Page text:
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Zack Smith finds his niche with the Blackhawks through love of rock music

The new Hawks forward, who thinks he’d be in music if he wasn’t good at hockey, has quickly bonded with Jonathan Toews and others over their shared interests.

Zack Smith is expected to be one of the Blackhawks’ bottom-six contributors this year after an offseason trade from Ottawa.
AP Photos

Zack Smith arrived at Blackhawks training camp not sure what to expect.

For the first time in his NHL career — he spent 10 seasons with the Senators — he found himself on a new team, in a new city, and his only past teammate on the roster (Robin Lehner) was also a new addition.

And then, before one of his first practices at Fifth Third Arena, Jonathan Toews noticed his pre-practice attire.

“I was wearing a My Morning Jacket shirt and Toews was like, ‘Oh, you like them? I’m a big fan too,’ ” Smith said. “And I’ve never had anyone in the hockey world ever notice my My Morning Jacket shirt.”

Despite his battles to cement a spot in the Hawks’ highly competitive group of bottom-six forwards — and, as of Wednesday, to overcome a new (but minor) injury — Smith quickly has found a niche in Chicago because of his music tastes.

“I haven’t had that much in common with someone in terms of music tastes in quite some time, so even just having a few discussions with guys is great,” he said. “Even [Brent] Seabrook and [Duncan] Keith listen to some of the stuff I do.”

A native of tiny Maple Creek, Saskatchewan, Smith grew up playing hockey and jamming to ’80s and ’90s rock with a tightly knit group of kids.

He eventually made it to the NHL. His friends, not as successful on the ice, decided to form a band. They’re now a hard-rock group called League of Wolves, and they just signed with a subsidiary label of Warner Music Canada and released their first major studio album.

If not for his exceptional skill on skates, Smith — a 6-2, 31-year-old winger-center hybrid who constantly sports a smile — can easily imagine an alternate reality if he joined their League, instead of the National Hockey one.

“I like to think that if I wasn’t playing hockey, maybe I’d be involved in the music side of things,” he said. “I see the guys a lot. I’m always quizzing them — I’m very interested in the music business — but at the same time, I do whatever I can to help them . . .

“The extent of which is pretty much sharing them on social media,” he added, laughing.

Lead singer Dillon Currie attributes much of the band’s early success to Smith: their hockey star friend got League of Wolves songs on the playlist of Ottawa’s Canadian Tire Centre, hosted the band on their tours to eastern Canada and brought Ottawa friends to their concerts.

“Pretty much he’ll do anything for you, so he’s really helped us a lot so far in our career,” Currie said. “He’s kind of a rare bird in that he likes rock-and-roll music. I don’t know how that sits with a lot of his teammates in the locker room, but it’s cool in this day and age.”

Currie was right on about the Senators players’ distaste, Smith said. Perhaps a franchise undergoing a drastic rebuilding and youth overhaul wasn’t the ideal place for him, even if it did allow his inner renaissance man to come out while he pursued another one of his passions, woodcrafting.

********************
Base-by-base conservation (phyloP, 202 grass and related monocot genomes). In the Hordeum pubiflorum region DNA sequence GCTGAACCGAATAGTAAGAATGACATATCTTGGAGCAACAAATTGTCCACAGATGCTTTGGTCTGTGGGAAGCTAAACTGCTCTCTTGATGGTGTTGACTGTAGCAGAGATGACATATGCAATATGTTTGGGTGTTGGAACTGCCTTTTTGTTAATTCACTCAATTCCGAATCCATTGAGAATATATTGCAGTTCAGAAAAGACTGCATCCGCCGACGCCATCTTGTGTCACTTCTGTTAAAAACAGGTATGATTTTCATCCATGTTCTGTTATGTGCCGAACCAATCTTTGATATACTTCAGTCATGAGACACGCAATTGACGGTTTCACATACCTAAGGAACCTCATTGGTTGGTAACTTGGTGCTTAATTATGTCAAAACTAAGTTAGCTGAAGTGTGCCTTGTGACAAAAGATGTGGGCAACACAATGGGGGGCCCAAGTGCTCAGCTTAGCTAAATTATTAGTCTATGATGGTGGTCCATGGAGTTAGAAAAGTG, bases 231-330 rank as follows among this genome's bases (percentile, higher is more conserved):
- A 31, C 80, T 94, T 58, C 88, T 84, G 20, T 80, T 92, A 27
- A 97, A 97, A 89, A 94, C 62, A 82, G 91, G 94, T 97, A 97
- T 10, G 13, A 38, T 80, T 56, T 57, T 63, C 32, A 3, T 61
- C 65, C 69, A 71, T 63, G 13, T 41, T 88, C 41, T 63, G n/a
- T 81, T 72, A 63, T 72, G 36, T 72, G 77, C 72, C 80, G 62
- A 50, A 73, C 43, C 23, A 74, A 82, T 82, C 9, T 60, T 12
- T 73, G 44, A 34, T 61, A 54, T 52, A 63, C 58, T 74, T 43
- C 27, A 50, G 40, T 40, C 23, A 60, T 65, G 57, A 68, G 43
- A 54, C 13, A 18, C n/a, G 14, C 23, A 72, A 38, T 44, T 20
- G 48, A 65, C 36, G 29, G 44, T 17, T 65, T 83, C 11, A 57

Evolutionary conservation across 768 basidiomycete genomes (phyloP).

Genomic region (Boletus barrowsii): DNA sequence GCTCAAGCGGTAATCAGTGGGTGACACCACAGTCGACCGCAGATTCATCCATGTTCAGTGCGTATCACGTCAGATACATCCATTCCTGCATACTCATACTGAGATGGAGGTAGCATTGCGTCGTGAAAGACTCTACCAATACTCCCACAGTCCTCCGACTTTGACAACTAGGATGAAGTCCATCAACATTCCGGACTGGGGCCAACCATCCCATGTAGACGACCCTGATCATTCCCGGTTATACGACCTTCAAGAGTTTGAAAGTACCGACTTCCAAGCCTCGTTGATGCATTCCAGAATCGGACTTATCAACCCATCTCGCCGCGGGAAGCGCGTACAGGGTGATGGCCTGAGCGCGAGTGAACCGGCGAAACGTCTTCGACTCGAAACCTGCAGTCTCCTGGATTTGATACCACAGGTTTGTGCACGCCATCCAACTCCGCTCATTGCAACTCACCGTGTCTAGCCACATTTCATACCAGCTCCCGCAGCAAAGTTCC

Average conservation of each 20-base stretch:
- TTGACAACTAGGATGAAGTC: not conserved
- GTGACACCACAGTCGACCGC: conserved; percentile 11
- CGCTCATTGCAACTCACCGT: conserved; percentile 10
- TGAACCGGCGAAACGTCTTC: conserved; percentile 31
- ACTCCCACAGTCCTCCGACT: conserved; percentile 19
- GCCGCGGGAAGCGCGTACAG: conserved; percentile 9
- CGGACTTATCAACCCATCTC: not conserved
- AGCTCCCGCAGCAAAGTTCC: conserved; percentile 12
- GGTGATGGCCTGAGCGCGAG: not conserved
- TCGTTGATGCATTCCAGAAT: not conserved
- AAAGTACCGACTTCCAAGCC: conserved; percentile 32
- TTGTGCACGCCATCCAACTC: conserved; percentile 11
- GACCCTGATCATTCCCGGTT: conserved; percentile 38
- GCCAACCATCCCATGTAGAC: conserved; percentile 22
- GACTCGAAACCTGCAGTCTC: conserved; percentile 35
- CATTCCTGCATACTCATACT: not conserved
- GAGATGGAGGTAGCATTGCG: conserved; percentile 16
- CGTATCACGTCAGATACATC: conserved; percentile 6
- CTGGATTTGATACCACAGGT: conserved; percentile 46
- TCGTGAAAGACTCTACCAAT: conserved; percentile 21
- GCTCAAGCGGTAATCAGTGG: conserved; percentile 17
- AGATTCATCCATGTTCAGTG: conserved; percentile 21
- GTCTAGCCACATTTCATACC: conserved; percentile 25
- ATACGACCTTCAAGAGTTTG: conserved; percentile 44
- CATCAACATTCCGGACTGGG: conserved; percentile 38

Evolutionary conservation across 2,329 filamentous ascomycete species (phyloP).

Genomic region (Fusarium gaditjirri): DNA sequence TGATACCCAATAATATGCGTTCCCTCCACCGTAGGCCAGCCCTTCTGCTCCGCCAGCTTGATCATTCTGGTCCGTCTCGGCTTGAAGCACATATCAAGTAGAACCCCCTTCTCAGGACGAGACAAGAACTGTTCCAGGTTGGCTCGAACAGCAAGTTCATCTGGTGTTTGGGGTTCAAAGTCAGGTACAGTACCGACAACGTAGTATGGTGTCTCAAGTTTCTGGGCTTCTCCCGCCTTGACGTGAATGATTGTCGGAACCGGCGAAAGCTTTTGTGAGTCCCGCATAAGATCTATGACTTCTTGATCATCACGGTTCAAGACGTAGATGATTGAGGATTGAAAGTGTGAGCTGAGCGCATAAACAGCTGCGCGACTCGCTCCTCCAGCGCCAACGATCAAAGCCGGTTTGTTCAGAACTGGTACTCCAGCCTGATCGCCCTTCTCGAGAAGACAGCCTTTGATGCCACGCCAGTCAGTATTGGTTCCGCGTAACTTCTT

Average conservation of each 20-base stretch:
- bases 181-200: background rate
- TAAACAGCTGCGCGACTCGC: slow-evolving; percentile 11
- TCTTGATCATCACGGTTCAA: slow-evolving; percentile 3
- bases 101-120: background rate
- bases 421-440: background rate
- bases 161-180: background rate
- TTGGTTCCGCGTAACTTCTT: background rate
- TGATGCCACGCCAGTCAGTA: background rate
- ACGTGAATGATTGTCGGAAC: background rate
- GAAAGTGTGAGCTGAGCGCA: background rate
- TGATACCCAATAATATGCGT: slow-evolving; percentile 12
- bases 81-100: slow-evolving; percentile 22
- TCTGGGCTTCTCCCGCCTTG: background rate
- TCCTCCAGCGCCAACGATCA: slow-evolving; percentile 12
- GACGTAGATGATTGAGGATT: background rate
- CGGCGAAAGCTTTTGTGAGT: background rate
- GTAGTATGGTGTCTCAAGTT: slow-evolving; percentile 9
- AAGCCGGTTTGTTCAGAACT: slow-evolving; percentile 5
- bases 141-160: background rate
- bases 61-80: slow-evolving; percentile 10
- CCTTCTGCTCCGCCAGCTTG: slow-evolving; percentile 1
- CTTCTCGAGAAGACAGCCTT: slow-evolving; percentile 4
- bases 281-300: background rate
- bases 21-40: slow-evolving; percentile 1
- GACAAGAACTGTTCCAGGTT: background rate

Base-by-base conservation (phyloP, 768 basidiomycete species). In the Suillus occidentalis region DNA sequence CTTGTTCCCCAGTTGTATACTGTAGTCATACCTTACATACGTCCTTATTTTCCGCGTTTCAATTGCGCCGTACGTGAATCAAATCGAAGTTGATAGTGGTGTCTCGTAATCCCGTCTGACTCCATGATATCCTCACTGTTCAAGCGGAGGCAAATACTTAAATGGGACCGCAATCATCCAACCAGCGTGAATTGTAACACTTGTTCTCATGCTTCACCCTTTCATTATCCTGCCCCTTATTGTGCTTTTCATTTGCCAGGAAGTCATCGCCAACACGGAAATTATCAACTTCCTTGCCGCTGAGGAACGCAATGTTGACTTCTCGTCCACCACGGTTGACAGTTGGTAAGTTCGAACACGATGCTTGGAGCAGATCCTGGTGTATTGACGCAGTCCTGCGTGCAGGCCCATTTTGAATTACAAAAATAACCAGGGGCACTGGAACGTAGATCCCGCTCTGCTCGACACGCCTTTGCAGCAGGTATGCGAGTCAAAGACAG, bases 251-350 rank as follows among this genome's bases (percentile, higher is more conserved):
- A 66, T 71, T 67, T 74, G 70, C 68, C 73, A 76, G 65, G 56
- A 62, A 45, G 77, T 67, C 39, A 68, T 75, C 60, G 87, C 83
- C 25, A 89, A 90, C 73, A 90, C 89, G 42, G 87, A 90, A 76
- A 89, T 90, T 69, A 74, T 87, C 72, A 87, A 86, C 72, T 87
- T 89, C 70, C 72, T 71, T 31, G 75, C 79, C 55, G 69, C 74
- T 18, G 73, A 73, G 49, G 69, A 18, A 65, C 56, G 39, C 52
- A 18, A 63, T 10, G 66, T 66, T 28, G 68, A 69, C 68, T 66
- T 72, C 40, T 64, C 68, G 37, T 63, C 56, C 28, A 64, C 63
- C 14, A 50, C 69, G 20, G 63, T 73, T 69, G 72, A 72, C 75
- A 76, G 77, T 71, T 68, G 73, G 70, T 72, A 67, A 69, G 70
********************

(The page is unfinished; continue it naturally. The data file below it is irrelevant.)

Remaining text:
Another one of his passions, for the record, is drawing. During the 2012 lockout, he designed a League of Wolves’ shirt and logo.

But if Ottawa was the worst cultural fit, Chicago — with its seemingly ageless core of veteran stars — might be the best.

Just ask Toews what he thinks about rap.

“Kids these days, all they listen to is Drake and whatever pops up at the top of their Spotify,” the captain said, half-jokingly. “You’ve got to dig a little deeper than that.”

Smith said he considered staying an extra week after Blackhawks Convention for Lollapalooza, or hustling from the second day of training camp to Riot Fest — he was especially excited for that because Manchester Orchestra was performing — but decided attending music festivals wouldn’t be too helpful in his preparation for the hockey season.

Still, he’s determined to find his way to some of Chicago’s many music halls on off-nights this fall, partially because that’s an altogether new option for him. Most Ottawa concerts were in the arena where the Senators played, and came only during their road trips.

He even had a chance to make the Hawks’ workout room his own music venue, but the DJ duties were decided before he realized Toews (the typical DJ “by default,” Toews said) liked his taste.

“I was a little nervous to step up,” Smith said, laughing sheepishly. “So I didn’t volunteer. I’ll just slowly work my way onto the playlist of the room.”

That opportunity could come sooner than he expected. With the Hawks’ recent cuts condensing the Fifth Third locker room, Smith is Toews’ new locker neighbor. It might not be too long before “Touch Me I’m Going to Scream” blares during the next team lifting session.

Or maybe it shouId be “Alive” instead. That’s what Currie recommends.

“If you get ‘Smitty’ singing live Pearl Jam at karaoke,” he needled, “you won’t see a better performance.”